What To Do About Bank Branches

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If there’s one thing the banking industry loves to talk about, it’s the future of bank branches.

Branches are dead! No, look at this survey, consumers still prefer branches! Wrong, meathead, consumers prefer digital channels! Jane, you ignorant slut, branches need to evolve to become sales centers!

My take: The discussion regarding the role and future of branches misses a key element.

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While I would be perfectly happy to see branches go away, that’s not likely, nor realistic. There are some interactions that simply still have to be done in a branch.

I have one New York-based friend who apparently doesn’t have to initiate these types of transactions, and so he never needs a branch. Alas, his kids will never know what the inside of a bank branch looks like (which he tweets about on occasion).

I, on the other hand, needed to cash in a bunch of savings bonds recently. Maybe remote deposit capture was a possibility there, but I don’t think so. I guess I could have put the savings bonds in an envelope and mailed them into the bank, but while I’m not the brightest bulb on the planet, I wasn’t stupid enough to do that.

I’m nitpicking, of course. It’s certainly possible to use a smartphone to scan those bonds and avoid the branch. But there are other things that involve the use of a branch that are harder to replace. I imagine my friend has no need for a safe deposit box, either.  

Reality: As long as there are still physical (versus digital) elements to the world of banking, there will be a need for branches.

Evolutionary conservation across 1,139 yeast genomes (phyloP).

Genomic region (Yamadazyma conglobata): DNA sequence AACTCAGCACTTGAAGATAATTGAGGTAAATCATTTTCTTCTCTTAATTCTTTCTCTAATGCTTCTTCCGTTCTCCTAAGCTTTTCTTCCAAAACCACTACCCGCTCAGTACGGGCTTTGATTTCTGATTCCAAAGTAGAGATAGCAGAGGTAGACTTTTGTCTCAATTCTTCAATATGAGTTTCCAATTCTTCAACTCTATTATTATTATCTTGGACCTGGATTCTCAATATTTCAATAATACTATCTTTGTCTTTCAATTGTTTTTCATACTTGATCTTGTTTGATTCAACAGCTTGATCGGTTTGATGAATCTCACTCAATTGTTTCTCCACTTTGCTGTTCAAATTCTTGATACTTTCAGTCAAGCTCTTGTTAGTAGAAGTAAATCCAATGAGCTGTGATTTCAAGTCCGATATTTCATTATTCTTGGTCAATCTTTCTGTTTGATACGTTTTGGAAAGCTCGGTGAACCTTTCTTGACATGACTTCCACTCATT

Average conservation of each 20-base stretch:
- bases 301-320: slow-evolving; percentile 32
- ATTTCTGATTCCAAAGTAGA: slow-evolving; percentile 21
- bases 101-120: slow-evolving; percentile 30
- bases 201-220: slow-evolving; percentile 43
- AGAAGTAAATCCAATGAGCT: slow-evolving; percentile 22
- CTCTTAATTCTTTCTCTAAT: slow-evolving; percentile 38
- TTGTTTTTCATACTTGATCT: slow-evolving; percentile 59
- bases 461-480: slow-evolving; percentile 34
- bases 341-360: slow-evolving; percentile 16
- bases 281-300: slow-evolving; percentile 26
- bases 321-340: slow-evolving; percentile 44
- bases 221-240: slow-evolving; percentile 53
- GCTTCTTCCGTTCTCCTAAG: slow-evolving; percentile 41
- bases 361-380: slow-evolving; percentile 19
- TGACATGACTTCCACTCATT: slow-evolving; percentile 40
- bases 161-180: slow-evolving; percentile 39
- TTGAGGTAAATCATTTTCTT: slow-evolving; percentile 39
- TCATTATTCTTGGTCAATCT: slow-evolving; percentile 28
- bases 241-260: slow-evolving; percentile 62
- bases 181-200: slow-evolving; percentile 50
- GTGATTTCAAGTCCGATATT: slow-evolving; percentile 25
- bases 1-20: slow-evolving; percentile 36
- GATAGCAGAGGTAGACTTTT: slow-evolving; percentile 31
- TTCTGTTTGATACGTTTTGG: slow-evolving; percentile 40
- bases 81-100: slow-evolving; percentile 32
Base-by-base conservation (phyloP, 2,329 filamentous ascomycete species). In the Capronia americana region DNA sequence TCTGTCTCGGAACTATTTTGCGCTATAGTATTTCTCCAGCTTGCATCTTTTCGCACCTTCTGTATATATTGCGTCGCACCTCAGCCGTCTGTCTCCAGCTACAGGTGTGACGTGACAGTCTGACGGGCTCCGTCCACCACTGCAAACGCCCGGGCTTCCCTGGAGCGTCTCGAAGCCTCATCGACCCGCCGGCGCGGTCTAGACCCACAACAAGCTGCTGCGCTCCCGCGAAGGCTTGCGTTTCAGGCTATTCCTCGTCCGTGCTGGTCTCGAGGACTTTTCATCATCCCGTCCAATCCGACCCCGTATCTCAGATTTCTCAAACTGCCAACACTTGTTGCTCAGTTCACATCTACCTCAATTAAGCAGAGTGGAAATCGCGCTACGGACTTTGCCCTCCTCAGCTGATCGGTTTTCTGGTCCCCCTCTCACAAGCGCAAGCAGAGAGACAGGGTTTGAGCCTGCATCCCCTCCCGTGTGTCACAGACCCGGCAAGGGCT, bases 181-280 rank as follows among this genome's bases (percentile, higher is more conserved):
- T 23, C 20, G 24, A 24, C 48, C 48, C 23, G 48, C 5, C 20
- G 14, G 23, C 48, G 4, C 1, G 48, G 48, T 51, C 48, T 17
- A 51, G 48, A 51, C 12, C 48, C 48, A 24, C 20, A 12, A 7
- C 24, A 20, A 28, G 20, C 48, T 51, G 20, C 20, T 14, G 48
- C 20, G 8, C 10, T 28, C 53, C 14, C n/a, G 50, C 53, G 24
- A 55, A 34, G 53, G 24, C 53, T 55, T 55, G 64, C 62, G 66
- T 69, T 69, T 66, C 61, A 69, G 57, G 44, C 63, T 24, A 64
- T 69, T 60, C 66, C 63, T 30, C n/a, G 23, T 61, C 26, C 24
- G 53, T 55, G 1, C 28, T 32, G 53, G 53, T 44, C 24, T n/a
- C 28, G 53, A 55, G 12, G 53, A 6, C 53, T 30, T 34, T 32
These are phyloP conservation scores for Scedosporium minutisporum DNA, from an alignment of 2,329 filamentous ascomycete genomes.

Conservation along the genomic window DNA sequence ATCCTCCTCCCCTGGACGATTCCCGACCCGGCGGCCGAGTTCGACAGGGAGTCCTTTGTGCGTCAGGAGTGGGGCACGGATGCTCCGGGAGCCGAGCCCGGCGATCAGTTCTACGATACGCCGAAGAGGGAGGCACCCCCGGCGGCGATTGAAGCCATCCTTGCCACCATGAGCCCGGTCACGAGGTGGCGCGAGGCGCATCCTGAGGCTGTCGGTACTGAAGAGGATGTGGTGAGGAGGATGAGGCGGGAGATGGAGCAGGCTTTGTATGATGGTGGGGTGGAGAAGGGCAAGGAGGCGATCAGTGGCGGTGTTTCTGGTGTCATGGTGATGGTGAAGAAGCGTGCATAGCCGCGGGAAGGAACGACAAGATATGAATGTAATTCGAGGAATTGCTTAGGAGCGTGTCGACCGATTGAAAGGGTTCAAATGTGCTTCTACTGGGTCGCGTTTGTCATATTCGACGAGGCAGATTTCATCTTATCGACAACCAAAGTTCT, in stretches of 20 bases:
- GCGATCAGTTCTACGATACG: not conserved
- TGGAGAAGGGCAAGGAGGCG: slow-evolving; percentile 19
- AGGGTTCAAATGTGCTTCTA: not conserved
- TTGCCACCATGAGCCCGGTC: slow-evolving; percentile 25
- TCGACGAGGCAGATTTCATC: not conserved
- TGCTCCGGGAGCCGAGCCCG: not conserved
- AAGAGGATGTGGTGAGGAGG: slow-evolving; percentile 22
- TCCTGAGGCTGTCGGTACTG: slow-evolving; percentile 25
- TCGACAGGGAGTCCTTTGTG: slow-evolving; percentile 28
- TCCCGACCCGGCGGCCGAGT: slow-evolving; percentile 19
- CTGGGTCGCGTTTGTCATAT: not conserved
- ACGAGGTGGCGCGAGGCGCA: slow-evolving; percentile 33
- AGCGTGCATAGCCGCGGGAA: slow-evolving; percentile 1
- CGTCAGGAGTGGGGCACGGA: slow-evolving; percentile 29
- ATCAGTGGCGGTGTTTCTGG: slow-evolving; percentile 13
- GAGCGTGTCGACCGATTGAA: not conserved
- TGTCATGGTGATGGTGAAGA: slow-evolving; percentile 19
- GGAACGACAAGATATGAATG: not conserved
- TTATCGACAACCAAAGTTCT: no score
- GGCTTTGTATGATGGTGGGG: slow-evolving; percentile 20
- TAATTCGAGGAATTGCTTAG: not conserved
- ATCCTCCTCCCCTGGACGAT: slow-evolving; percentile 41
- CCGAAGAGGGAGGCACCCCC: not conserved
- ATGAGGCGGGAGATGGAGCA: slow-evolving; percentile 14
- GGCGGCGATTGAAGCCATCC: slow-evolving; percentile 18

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The “preferences” argument is totally laughable. Asking consumers what channels they “prefer” and then using those “preferences” to proclaim the death or future of the branch is just bad research.

Point #1: Consumers will use what ever mechanism is most convenient to them at the moment they want to do something.

Point #2: Sometimes consumers “prefer” to do something in one channel versus another, not because the interaction is so great in that preferred channel, but because it sucks so bad in the non-preferred channel. Translation: Maybe applying for loans online would be preferred by more consumers if the process were better.

Reality: Consumers’ stated preferences (at a point in time) are lousy indicators of a channel’s future viability.

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The branch evolution discussion — which usually comes down to proclamations about how the branch will evolve to one that involves mostly sales interactions — typically omits any details on how this transformation or evolution is going to come about.

What always strikes me about the proclamations about the future role of branches is this: If branches aren’t where consumers go for sales-related discussions today, why would things be any different in the future?

Consumers channel behavior regarding sales interactions follow generation-dominated trends: Seniors use the branches, Boomers use the phone, and Gen Xers and Yers use…..well, I’m not quite sure what they use. I’m inclined to believe that Gen Yers haven’t had many sales-related interactions to discern any trends in channel use. 

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So, if the pundits think that the branch of the future is going to be a place where consumers go to sit and discuss their financial lives with well-trained branch reps, then a lot of things have to change. Not just with the design of branches and the staffing of employees within the branch, but in the minds of consumers. 

In other words, it’s going to take a lot of marketing effort to educate and persuade customers (those of the future, that is) to use bank branches for these perceived purposes. 

Bottom line: It’s ironic. When the online channel was emerging, smart banks realized that they had to “market” the channel to drive customer utilization. Who would’ve thought the pendulum would have swung so far that they now have to market the branches to drive usage?

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